“In My Experience” is drawn from conversations with veteran bartenders across the country, covering matters of significance to those pursuing a long-term career behind the bar. These industry veterans are sharing their experiences on practical issues such as money and how to save it; health, and how to keep fit both mentally and physically; how to find a good balance between the bartending life and spouses, partners and family; and how to maintain a healthy relationship with alcohol.
Gaz (formerly Gary) Regan has been one of the most visible and outspoken practitioners of the mixological arts in the U.S. for more than 20 years. The author of books including The Bartender’s Bible, The Book of Bourbon and The Joy of Mixology, Regan has written about drinks for many publications and pens a regular column for the San Francisco Chronicle. When he’s not buying drinks for Dave Wondrich, Regan heads the BarSmarts Graduate Program for Pernod-Ricard USA, and travels the world attending bar conferences and competitions. Find out more about Gaz and subscribe to his daily newsletter at gazregan.com.
First bartending gig: Prince Rupert Pub; Bolton, Lancashire, England; 1965-66 (age: 14)
In your experience as a bartender, what have you learned about:
Money—having, saving and spending it
I've always gone through money quickly. Still do. Buying drinks for Dave Wondrich keeps me in the poorhouse.
I never kept in shape until I got sick in 2003. Tongue cancer. After a 17 1/2 hour operation and six weeks of radiation I went from 205 lbs down to 150 lbs. I saw the opportunity to get fit, started going to the gym, and I've never looked back since.
Dealing with the intensity of working behind the bar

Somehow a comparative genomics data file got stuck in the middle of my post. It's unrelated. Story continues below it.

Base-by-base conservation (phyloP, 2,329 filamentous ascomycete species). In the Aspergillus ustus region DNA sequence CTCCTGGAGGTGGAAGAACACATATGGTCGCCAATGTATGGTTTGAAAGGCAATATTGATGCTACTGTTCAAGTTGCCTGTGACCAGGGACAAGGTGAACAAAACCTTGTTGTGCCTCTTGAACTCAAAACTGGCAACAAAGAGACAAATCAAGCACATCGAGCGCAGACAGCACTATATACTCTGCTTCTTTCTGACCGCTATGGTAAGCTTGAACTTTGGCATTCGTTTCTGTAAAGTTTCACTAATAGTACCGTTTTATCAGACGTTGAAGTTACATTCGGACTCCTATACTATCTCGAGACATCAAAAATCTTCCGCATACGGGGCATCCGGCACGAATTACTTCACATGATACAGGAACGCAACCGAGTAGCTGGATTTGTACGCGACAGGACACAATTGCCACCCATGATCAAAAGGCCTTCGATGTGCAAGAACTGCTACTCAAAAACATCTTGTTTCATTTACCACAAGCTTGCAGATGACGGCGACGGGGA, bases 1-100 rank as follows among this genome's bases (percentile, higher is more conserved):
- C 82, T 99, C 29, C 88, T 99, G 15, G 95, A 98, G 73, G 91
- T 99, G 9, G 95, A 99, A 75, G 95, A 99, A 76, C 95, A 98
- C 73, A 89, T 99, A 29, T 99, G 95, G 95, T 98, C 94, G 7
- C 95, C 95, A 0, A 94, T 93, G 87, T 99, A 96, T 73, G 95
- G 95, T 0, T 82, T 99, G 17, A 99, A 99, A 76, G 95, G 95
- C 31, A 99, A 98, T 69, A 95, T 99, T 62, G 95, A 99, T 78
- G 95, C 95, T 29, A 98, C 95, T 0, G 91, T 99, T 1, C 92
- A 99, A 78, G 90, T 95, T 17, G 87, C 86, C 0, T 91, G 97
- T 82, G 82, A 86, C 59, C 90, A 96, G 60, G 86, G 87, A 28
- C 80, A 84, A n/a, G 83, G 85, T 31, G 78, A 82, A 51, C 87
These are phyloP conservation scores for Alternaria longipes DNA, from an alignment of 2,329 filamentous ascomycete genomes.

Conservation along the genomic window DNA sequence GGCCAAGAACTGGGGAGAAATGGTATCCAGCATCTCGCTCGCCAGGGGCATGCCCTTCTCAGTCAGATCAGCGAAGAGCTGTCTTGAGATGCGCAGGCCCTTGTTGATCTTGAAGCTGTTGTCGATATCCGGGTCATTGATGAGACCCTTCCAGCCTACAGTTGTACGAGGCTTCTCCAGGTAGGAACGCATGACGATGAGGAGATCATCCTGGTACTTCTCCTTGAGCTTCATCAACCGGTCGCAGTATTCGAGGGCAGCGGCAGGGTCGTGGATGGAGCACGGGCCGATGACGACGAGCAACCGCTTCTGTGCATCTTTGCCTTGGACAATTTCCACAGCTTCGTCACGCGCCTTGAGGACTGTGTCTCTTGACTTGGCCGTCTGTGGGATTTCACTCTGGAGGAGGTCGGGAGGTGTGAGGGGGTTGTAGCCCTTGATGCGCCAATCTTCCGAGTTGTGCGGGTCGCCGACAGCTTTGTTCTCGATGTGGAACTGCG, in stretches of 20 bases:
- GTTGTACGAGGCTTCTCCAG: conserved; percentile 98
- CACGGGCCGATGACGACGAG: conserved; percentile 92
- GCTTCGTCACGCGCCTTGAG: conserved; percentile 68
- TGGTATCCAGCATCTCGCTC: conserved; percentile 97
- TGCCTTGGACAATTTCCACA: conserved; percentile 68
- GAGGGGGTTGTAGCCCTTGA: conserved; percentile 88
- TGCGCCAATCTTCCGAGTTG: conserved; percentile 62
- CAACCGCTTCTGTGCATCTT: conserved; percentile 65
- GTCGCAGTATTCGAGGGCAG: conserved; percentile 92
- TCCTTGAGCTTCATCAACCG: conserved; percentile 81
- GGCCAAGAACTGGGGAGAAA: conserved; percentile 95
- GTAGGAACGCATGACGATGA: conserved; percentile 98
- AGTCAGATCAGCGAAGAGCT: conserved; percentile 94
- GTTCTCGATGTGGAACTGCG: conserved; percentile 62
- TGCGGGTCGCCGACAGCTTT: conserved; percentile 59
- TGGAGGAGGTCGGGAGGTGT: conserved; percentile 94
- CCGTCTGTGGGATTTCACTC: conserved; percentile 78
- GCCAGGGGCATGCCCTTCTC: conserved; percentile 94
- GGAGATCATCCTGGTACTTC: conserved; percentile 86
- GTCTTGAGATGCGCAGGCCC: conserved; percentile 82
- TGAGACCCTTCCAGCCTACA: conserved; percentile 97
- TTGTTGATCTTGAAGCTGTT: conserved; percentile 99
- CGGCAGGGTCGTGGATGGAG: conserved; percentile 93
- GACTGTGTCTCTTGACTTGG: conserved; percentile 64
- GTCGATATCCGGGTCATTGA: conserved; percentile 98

I never really managed to leave the bar behind after my shift. Even though I had my share of crappy jobs, when I took a job I usually put myself into it 100 percent, and that involves taking work home with you, thinking about how to improve things, and going in on your day off to get things accomplished.
When I first got to New York, and was intimidated by New Yorkers, to prepare mentally for a shift I indulged in a form of meditation, though I didn't know that's what I was doing at the time. I'd sit quietly for an hour or so, having a staff meal before a shift, I never let anyone join me, and I just centered myself before I got behind the bar.
As for keeping the job fresh, that's unavoidable--as a bartender you're interacting with lots of different people all the time, and people are interesting, no matter how you look at them.
Developing an appropriate relationship with alcohol
I'm still a pretty big drinker, but I'm in complete control of it, and that wasn't always the case. I really overdid it in the early 80s, and I went on the wagon for around 10 years.
As for sanity, I'm a big believer in shrinks and counselors, and I've used them on and off throughout my life.
Maintaining a balance between work, relationships and family
I'm in the middle of a divorce from a woman I married over 30 years ago. Does that answer your question?
Back when you started your first shift, is there anything you wish you’d known that you know now, that would have made your life and career a little bit easier?
Not a thing. I'm one of the happiest people you know, so to change one iota of my life would be a big mistake, I think.
Any advice for younger bartenders looking to follow a similar path?
Know that you are entering a life of service, and it's your job to intuit the needs of your guests, and try to make their lives just a little better.
Read more from In My Experience.